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Urban flight means home improvement trends will become a sustained shift

People walk into a house for sale in Floral Park, Nassau County, New York, the United States, on Sept. 6, 2020. Home buyers eying for cozy backyards and more office space are staging bidding wars in the suburbs surrounding New York City amid the spread of the COVID-19 pandemic.

Wang Ying | Xinhua News Agency | Getty Images

As some Americans flee cities and move into suburban or rural areas during the coronavirus pandemic, some analysts are predicting home projects and repairs will shift from a trend to long-term habit.

That could add up to more sales for Home Depot, Lowe’s and other retailers with a wide variety of home improvement items, from paint and tools to kitchen appliances, according to a Wells Fargo Securities research note. Those retailers have already seen strong sales and growing profits during the pandemic, as Americans spend more time in their homes and dollars they would have otherwise doled out for restaurant bills or summer vacations.

The suburban shift could also benefit auto-focused retailers, such as Carvana, AutoZone, O’Reilly Automotive and Advance Auto Parts, according to the note.

In the research note, Wells Fargo senior equity analyst Zachary Fadem spelled out factors that have driven some people out of cities. Among them, he said, about 65% of early Covid-19 cases were concentrated in dense cities. People have sought out more space as they work and learn at home and as aspects of city life from public transit to high-end restaurants are unavailable or unappealing.

He pointed to recent earnings reports by retailers that soared past Wall Street expectations, citing de-urbanization as one of the causes.

A survey of about 1,000 consumers by the Wells Fargo analysts found that more than 88% planned to increase their retail spending in the second half of the year

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Otay Mesa detainees say shift of health services to private contractor complicates care

After spending the first part of the pandemic in the public spotlight for a large COVID-19 outbreak at Otay Mesa Detention Center, Immigration and Customs Enforcement has contracted out medical care at the facility to the private prison company that owns and operates it.



a close up of a door: Detainees at the Otay Mesa Detention Center in south San Diego wait in one of the secure areas of the medical section. (Nelvin C. Cepeda / The San Diego Union-Tribune)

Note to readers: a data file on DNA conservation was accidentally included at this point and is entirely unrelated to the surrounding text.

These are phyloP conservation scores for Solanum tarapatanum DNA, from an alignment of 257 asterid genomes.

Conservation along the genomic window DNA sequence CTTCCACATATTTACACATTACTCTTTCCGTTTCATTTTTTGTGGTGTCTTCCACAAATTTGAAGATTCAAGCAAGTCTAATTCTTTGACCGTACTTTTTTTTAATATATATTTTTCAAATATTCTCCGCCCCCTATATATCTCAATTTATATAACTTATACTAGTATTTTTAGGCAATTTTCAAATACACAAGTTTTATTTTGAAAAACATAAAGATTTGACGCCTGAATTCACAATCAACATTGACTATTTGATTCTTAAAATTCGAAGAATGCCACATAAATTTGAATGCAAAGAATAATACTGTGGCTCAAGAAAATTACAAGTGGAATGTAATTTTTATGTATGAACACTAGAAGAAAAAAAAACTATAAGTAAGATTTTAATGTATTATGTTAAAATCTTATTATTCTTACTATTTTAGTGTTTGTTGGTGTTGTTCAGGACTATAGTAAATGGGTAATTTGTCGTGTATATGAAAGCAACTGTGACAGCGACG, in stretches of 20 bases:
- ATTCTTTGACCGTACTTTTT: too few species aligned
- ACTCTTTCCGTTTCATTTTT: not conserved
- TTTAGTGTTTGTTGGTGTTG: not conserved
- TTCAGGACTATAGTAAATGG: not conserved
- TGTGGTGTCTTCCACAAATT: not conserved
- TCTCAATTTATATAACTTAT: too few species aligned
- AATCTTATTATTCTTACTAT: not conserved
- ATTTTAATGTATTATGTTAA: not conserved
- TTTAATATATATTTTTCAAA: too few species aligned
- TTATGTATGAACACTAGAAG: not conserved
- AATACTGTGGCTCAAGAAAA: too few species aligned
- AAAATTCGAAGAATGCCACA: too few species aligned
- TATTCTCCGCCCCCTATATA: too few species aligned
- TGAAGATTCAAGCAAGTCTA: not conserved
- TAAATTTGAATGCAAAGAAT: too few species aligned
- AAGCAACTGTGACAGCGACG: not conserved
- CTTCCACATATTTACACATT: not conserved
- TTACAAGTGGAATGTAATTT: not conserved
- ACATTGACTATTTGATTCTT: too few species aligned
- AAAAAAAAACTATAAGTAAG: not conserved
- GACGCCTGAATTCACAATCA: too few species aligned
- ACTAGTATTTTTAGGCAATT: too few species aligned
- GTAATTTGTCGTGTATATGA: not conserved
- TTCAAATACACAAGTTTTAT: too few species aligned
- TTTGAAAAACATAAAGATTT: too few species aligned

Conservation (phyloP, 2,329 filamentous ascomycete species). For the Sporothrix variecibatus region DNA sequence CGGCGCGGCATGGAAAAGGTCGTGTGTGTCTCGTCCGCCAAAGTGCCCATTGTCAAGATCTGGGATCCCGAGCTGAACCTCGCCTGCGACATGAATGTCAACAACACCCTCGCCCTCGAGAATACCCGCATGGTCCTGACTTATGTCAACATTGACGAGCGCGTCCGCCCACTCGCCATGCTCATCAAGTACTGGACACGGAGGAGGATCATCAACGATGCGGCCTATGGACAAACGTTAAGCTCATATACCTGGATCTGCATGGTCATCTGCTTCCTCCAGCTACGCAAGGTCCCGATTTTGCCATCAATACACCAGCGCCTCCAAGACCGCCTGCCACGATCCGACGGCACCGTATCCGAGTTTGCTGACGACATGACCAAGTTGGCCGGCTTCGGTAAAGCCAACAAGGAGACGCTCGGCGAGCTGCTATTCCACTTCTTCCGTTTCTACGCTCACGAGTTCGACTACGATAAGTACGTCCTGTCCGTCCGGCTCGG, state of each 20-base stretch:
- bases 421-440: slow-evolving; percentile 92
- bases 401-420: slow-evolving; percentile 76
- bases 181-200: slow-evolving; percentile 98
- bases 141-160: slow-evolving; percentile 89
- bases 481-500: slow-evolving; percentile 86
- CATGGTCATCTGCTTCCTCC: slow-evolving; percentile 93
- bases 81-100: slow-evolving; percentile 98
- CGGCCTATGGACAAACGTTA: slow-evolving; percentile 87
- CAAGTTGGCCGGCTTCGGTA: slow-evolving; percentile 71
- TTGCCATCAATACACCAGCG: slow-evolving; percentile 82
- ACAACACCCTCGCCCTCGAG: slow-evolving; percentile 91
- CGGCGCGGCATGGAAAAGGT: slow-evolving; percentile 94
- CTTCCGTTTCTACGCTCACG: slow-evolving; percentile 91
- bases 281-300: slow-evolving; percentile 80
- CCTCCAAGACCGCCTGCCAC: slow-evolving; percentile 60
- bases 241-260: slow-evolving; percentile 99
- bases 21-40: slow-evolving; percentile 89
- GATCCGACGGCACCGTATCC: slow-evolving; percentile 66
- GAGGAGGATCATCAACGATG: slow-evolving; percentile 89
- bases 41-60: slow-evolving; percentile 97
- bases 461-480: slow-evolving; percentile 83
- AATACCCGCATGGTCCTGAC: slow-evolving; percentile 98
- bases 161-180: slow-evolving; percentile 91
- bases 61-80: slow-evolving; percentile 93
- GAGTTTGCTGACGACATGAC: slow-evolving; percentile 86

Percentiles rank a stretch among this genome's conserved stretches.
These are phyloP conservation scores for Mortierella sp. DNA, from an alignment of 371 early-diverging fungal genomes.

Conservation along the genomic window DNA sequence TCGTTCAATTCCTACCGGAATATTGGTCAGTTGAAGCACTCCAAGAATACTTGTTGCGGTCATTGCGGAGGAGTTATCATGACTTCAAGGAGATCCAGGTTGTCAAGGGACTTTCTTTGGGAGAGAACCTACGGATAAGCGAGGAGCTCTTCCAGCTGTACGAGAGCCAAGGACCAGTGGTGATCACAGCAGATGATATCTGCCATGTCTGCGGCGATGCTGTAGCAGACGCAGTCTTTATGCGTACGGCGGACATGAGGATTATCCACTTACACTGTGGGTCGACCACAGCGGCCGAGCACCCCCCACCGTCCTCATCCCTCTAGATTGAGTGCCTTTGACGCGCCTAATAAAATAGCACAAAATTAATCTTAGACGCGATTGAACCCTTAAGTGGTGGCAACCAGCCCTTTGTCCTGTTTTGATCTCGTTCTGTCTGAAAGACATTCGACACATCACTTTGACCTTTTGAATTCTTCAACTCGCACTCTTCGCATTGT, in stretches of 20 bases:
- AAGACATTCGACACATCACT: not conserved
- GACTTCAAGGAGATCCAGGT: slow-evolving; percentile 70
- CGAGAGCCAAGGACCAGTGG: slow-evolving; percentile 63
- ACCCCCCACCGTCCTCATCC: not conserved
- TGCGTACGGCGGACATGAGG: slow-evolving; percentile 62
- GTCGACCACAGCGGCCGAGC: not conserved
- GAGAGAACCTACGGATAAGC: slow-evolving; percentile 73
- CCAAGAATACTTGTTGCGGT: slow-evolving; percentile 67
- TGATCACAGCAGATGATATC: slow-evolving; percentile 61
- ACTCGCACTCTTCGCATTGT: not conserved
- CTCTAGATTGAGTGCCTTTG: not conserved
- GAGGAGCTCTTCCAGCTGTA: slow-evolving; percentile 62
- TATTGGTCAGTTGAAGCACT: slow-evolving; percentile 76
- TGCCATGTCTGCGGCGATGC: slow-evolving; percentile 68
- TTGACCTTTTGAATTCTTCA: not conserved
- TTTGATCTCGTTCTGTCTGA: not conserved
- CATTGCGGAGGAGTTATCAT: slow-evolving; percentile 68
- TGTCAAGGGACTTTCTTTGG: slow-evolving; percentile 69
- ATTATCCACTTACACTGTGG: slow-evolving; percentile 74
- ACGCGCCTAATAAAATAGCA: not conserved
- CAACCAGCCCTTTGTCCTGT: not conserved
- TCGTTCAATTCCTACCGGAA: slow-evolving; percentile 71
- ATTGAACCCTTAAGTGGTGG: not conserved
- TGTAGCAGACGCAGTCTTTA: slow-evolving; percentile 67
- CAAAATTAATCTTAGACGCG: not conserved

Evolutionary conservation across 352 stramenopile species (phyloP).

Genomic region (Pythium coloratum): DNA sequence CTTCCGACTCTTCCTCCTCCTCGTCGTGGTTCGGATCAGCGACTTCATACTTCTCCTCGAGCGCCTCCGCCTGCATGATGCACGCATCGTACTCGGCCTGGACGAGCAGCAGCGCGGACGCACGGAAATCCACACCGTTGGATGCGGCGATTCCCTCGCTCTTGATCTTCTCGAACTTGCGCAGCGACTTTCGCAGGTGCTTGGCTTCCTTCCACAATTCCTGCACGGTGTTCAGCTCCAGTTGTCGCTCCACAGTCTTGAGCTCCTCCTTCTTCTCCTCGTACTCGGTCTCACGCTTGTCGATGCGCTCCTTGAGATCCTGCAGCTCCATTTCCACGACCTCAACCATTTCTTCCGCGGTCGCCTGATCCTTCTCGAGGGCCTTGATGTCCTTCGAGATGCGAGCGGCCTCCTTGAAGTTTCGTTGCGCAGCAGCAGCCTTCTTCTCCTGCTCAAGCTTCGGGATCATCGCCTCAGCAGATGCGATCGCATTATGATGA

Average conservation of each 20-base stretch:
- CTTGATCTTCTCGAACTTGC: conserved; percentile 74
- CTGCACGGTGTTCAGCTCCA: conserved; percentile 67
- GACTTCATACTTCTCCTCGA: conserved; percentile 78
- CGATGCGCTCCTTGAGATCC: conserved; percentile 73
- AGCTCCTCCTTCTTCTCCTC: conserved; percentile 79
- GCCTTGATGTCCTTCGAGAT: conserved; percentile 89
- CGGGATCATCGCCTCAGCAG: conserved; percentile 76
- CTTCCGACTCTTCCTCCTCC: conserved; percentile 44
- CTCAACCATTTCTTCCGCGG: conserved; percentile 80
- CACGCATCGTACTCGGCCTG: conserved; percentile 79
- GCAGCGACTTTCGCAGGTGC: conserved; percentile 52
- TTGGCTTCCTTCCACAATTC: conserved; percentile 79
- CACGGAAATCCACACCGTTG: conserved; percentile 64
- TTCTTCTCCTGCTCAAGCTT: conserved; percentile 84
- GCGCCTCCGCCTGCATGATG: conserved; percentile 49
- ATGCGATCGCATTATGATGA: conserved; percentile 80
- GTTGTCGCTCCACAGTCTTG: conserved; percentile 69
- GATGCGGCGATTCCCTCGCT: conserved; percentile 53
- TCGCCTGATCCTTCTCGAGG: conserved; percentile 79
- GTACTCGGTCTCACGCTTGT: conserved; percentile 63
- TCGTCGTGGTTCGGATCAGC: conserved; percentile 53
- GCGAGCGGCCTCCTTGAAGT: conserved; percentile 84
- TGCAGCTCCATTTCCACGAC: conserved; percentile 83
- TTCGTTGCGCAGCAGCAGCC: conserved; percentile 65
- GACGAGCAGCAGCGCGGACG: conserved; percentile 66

© Provided by San Diego Union Tribune
Detainees at the Otay Mesa Detention Center in south San Diego wait in one of the secure areas of the medical section. (Nelvin C. Cepeda / The San Diego Union-Tribune)

Detainees interviewed by the San Diego Union-Tribune say the medical care, which had already been criticized by them and their advocates, has grown even worse than it was under ICE.

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Detainees complained of missed and late medications, multiple-day waits for medical attention and a lack of transfer of records that left staff in the dark about what treatment individual detainees were supposed to be receiving. It has also meant that those who had been approved for specialty care, such as oncology and orthopedics, would have to begin the lengthy process anew.

“The first couple of days, it was chaos,” said Guillermo Alvarez Mendonza, a detainee with diabetes, hypertension and chronic back pain. “If you were getting your blood sugar checked two or three times a day, it was midnight before they came for the first blood-sugar check.”

Both CoreCivic and ICE denied the detainees’ allegations.

“Our clinic is staffed with licensed, credentialed doctors, nurses and mental health professionals who contractually meet the highest standards of care,” said Amanda Gilchrist, spokeswoman for CoreCivic. “CoreCivic also maintains several accreditations from nationally recognized industry leaders such as the American Correctional Association, the National Commission on Correctional Health Care and the Joint Commission on Accreditation of Healthcare Organizations, which ensures we meet the highest standards for health care delivery.”

She said

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